Ready to get started?

Schedule a free 15 minute consult today.

Contact Me

In Chinese Medicine, one of our most basic principles is that food is medicine. By this we mean that we can use food for healing and for prevention of illness and disease. 

But what exactly is a healthy diet?

We receive strong messages on what to eat and what’s healthy from a variety of sources: books, television, magazines, facebook, and even our favorite celebrities.

We often hear about the latest exotic “superfood” with amazing benefits to increase energy, lose weight, improve sleep, and have a better sex life. Newspapers have headlines with the latest research on the benefits or dangers of foods. On top of all of this, we also receive conflicting information from these same sources.

Do you ever feel confused or overwhelmed?

Today in my three part blog series, I want to share my approach to nutritional medicine and how I navigate through all of this overwhelm and confusion.

Part 1: It all comes down to the basics. Eat real food.

In ancient times, what constituted a healthy diet was a lot easier to understand because everything came directly from the earth. There were no factory-farms, packaged foods, take-out, or convenient foods. In these times, there were no foods with health claims on the label. Even up until the past 100 years or less, everything was naturally organic and non-gmo (genetically modified).

Today’s modern foods are a whole different story. Packaged and processed foods have a lot of issues, including:

  • they contain pesticides, artificial ingredients, genetically modified ingredients, synthetic hormones and chemical preservatives
  • they contain processed salt, refined sugar or artificial sweeteners, and artificial and natural “flavors” (which could really be anything, including MSG)
  • they contain ingredients that have been shown to contribute to degenerative disease like hydrogenated vegetable oils and high fructose corn syrup
  • they are highly refined and devoid of beneficial nutrients (Many processed foods add synthetic vitamins to the products since the refining process destroys the natural vitamins. Our bodies can’t truly utilize many of these synthetic vitamins.)

What I come back to over and over again is to eat real food. Eat organic fresh foods in their most natural state, preferably grown locally and in season. We really can’t go wrong if this is the majority of our diet.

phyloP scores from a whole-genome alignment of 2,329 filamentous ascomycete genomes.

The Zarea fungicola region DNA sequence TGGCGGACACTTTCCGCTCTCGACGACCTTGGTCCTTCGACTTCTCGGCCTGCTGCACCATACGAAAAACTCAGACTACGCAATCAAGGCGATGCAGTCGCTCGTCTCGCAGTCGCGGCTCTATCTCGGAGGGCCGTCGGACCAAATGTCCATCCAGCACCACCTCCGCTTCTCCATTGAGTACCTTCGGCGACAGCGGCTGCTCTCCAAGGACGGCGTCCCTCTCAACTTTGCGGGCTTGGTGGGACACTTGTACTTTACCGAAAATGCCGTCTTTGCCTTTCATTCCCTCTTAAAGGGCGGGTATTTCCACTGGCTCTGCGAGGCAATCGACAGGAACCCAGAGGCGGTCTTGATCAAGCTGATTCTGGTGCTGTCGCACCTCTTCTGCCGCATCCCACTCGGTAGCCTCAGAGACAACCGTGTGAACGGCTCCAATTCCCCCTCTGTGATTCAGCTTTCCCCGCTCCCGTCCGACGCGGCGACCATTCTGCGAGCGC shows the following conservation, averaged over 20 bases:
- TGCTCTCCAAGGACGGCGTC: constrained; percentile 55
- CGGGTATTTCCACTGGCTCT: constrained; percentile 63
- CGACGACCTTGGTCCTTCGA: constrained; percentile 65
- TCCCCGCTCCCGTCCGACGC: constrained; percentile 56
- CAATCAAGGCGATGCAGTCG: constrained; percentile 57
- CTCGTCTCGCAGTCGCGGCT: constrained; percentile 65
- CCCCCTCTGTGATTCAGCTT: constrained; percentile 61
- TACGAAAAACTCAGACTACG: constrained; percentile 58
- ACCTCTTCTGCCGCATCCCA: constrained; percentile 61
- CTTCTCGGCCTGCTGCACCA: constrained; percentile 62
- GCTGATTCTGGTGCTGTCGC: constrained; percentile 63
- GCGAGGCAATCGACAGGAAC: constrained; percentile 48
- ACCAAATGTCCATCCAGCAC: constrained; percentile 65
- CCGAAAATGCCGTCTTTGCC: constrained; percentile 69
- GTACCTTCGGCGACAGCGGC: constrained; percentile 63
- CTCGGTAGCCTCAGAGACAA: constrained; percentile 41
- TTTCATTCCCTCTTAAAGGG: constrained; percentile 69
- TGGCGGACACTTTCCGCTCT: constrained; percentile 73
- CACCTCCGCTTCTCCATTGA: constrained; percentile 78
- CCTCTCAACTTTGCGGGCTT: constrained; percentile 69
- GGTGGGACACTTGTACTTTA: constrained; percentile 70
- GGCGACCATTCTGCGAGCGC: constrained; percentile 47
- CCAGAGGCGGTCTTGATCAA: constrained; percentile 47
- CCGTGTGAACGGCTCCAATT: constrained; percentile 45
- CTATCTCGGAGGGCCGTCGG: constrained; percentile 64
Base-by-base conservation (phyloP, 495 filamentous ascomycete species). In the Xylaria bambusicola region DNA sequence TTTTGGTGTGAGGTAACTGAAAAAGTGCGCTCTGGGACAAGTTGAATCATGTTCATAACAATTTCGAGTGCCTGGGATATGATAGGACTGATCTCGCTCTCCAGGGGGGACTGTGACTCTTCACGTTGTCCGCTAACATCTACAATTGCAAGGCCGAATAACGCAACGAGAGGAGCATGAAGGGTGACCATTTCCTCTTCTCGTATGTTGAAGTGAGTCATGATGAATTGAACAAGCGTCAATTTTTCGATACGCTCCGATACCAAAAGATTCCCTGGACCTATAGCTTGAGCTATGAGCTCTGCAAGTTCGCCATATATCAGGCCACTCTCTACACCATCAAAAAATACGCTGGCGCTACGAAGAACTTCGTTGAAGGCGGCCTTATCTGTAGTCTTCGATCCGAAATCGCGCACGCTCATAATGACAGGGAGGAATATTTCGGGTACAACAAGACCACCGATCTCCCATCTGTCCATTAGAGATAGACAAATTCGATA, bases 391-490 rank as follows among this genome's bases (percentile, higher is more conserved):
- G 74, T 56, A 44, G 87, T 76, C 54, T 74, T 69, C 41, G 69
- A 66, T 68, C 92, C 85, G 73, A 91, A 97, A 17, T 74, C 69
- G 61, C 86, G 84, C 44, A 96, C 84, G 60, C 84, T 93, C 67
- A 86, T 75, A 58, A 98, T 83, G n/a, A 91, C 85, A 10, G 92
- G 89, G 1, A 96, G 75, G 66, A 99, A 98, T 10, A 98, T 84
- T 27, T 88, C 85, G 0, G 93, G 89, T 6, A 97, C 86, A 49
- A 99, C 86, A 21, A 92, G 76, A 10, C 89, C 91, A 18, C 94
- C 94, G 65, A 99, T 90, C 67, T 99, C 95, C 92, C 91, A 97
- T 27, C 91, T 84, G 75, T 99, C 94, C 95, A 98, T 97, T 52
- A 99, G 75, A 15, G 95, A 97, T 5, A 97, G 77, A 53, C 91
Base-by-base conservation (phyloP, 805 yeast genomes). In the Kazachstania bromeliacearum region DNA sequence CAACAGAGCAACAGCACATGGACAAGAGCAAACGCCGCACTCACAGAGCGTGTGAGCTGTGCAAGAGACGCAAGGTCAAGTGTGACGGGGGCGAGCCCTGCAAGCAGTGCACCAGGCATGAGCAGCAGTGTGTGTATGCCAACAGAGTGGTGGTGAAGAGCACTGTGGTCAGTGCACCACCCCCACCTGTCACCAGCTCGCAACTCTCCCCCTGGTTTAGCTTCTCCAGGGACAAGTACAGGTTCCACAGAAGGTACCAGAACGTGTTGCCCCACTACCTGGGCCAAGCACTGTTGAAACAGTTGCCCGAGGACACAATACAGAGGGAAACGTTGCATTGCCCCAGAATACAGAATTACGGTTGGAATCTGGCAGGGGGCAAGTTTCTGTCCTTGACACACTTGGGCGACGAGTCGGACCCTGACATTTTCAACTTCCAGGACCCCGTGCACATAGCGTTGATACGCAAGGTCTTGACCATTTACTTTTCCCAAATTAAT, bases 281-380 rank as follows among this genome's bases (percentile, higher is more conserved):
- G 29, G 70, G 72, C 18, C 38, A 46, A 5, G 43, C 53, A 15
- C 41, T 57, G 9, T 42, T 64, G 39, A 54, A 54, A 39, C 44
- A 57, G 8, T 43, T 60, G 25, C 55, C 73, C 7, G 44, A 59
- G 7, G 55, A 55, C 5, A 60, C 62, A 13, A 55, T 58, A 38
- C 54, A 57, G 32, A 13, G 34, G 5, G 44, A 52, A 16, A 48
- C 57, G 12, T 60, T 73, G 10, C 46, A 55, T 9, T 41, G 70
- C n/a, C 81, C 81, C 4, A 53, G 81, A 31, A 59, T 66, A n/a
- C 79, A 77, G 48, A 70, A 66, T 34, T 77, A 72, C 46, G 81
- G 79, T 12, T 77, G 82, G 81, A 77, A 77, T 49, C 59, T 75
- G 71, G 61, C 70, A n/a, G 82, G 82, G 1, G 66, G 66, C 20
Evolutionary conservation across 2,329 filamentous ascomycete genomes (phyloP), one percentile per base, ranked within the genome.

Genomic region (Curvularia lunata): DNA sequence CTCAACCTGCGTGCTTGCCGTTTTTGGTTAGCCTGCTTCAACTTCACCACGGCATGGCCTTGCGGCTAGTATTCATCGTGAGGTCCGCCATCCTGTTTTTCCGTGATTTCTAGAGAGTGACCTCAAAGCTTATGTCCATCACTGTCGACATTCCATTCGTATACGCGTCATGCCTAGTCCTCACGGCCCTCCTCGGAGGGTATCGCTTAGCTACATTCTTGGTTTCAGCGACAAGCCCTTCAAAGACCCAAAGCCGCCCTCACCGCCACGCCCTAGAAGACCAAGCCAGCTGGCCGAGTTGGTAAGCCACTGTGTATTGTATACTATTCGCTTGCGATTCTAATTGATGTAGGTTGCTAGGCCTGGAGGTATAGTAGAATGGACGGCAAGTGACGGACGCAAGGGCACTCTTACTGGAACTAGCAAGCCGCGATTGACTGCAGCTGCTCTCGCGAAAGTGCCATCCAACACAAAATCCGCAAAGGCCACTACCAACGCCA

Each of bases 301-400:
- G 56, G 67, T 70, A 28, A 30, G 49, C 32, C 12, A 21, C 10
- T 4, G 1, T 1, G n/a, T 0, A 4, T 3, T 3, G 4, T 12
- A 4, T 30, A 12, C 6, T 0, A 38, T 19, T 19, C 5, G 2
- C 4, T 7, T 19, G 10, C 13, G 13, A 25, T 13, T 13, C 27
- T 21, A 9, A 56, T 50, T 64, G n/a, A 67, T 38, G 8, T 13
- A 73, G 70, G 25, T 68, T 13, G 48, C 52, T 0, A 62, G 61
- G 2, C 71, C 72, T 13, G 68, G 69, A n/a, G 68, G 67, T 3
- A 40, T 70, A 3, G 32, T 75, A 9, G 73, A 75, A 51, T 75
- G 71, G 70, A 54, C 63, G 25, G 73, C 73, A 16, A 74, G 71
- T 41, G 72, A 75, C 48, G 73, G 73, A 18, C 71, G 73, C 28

It really is a simple concept, although it can get a little challenging to identify real foods when they come in a package. A good rule of thumb is that real foods have little to no added ingredients. Butter should contain just cream, not vegetable oil and coloring. A bottle of olive oil should just contain olive oil. You get the point.

Real foods include:

  • fresh vegetables and fruits
  • meats from animals raised on pasture (like grass-fed beef, pasture-raised chickens, etc.)
  • traditional fats like olive oil, butter, ghee, coconut oil, fatty fish, and fats from naturally raised animal foods
  • whole grains (in their actual grain form for example rice, barley, quinoa, amaranth, oats, etc.)
  • beans and legumes
  • nuts and seeds
  • eggs from chickens raised on pasture
  • wild-caught fish and seafood
  • dairy products from grass-fed cows (milk, cheese, yogurt, kefir, etc.)

Eating real foods is the best place to start to create a strong foundation of health.

If you need further guidance, I would suggest Michael Pollen’s book, In Defense of Food. His book is valuable in offering a very simple and clear definition of what constitutes real food and why this is so important for our health.

Stay tuned for more information on my nutritional approach.

In Part 2, I will discuss the importance of observing how food affects our body and how we can identify food sensitivities that might contribute to health issues.

In Part 3, I will discuss how we can use foods to heal and re-balance the body according to Traditional Chinese Medicine.

Newsletter Subscribe

Get my free newsletter for health inspiration, Chinese Medicine wisdom, and nourishing recipes lovingly made in my kitchen. (sent about once a month)